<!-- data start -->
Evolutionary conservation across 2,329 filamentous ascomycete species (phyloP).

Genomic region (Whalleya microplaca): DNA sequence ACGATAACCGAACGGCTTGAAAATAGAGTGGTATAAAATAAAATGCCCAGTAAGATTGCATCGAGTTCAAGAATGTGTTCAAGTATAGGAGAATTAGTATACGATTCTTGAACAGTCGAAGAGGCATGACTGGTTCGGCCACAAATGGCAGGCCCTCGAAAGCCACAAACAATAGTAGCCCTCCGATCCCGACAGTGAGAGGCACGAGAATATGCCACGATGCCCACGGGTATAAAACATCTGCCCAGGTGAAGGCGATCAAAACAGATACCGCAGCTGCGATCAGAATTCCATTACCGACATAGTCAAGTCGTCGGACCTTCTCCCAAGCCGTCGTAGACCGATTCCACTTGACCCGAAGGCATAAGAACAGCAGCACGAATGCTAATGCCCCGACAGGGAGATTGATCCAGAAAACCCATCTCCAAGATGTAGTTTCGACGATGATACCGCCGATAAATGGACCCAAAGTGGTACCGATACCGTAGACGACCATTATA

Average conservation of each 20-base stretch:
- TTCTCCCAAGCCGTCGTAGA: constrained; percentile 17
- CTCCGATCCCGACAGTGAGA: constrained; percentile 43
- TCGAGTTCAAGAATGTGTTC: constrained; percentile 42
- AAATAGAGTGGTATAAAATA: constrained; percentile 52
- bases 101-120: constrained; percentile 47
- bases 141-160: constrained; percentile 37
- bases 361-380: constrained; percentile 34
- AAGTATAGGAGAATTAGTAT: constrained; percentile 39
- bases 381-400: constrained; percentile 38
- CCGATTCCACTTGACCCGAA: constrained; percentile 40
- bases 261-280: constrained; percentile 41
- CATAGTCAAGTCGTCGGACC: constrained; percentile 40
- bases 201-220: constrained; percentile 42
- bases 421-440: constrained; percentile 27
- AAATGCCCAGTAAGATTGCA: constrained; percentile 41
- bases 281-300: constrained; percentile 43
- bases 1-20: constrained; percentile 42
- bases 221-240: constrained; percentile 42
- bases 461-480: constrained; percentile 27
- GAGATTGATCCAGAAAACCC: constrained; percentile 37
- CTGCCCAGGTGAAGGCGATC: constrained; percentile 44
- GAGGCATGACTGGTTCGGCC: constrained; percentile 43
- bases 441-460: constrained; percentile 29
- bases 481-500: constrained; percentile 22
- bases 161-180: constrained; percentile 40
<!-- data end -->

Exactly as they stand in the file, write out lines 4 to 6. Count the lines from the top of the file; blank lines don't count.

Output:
- TTCTCCCAAGCCGTCGTAGA: constrained; percentile 17
- CTCCGATCCCGACAGTGAGA: constrained; percentile 43
- TCGAGTTCAAGAATGTGTTC: constrained; percentile 42